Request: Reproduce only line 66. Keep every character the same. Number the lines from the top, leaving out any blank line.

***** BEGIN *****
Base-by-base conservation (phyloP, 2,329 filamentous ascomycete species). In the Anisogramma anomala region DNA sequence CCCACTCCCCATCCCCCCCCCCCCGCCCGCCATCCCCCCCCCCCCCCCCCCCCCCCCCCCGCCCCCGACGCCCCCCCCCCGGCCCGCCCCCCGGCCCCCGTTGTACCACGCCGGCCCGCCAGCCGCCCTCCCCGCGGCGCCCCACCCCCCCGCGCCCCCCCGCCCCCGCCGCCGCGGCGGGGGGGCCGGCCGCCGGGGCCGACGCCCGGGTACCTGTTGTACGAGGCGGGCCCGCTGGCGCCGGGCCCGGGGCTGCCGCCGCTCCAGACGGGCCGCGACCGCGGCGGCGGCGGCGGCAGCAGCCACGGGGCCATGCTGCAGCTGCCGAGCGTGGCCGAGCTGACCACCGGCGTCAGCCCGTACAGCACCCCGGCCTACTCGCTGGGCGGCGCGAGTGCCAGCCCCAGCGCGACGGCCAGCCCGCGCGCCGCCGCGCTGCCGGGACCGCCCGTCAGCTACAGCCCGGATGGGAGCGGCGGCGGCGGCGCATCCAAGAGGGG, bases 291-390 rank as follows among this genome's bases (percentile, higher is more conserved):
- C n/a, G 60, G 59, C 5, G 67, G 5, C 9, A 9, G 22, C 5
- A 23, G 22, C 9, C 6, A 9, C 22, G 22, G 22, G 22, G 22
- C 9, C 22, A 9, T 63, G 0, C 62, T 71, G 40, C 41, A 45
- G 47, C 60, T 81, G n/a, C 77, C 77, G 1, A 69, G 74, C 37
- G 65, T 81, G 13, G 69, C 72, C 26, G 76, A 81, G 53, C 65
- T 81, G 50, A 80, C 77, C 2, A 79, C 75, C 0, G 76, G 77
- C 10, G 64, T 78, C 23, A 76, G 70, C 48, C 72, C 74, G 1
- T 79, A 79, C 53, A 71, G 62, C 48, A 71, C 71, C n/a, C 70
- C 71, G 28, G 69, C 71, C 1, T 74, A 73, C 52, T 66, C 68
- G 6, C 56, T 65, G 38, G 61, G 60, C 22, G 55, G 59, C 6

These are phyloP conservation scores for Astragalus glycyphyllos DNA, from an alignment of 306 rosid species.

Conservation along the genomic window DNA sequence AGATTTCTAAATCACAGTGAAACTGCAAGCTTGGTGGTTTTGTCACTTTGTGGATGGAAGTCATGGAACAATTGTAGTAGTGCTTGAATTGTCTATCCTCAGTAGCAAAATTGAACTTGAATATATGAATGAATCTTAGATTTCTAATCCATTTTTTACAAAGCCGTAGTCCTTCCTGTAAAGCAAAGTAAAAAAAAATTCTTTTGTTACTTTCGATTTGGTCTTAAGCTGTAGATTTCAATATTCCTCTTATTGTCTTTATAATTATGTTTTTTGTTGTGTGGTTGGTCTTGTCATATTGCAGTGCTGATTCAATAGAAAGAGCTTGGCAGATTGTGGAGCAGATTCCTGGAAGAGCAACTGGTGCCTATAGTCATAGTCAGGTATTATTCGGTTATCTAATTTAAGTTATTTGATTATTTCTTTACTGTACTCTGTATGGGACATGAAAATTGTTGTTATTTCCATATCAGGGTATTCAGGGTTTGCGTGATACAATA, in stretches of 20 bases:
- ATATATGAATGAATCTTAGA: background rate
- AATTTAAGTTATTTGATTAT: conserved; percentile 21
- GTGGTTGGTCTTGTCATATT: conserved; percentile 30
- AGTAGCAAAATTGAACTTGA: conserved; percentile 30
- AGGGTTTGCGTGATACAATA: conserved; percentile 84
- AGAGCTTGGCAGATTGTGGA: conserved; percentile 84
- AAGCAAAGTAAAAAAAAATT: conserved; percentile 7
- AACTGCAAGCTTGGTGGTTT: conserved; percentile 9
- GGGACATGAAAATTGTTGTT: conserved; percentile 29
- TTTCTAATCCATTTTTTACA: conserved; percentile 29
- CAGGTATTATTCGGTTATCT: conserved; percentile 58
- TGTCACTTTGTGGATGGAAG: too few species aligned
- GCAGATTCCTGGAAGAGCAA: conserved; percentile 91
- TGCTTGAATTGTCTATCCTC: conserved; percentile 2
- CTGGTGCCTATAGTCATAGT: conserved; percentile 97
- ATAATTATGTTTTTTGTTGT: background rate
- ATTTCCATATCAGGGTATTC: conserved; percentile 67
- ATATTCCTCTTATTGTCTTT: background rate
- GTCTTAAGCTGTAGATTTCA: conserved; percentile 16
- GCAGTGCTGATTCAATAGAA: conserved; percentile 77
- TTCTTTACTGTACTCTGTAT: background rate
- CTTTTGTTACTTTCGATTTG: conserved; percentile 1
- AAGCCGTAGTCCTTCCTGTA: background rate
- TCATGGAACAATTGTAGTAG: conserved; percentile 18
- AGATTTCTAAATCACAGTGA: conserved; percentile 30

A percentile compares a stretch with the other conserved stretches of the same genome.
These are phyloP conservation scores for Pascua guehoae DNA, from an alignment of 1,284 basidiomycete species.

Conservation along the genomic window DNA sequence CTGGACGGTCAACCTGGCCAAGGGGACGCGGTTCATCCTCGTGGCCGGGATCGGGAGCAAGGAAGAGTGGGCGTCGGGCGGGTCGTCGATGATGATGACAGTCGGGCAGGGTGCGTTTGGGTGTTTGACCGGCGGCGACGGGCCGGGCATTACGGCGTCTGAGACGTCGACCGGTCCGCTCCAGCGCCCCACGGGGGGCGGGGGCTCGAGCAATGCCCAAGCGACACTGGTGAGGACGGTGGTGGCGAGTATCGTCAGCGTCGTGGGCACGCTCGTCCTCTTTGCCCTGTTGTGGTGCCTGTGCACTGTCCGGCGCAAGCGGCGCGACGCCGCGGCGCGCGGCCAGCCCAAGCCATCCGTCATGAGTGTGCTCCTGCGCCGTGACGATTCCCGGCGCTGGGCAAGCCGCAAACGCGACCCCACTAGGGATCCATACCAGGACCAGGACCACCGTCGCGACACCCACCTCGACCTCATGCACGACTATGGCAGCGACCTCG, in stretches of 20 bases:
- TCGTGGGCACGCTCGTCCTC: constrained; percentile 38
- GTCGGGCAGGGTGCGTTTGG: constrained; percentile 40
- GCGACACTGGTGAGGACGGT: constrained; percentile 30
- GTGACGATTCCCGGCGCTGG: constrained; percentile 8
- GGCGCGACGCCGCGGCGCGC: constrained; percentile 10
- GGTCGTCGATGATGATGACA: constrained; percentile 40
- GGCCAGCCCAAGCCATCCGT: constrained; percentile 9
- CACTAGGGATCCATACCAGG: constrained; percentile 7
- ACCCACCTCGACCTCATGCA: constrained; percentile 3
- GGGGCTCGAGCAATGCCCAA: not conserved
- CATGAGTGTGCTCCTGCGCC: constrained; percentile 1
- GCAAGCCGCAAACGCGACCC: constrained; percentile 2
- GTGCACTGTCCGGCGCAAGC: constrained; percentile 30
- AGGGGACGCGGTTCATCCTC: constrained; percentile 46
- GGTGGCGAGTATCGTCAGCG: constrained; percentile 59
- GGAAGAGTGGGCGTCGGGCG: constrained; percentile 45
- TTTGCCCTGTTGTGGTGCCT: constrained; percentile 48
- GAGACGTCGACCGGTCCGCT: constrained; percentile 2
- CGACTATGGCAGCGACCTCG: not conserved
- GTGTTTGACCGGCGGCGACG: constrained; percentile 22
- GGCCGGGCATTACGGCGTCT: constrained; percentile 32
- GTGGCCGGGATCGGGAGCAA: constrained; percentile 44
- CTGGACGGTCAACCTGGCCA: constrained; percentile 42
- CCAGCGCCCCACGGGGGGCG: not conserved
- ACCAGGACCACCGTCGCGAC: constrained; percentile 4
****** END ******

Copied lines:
- ACCAGGACCACCGTCGCGAC: constrained; percentile 4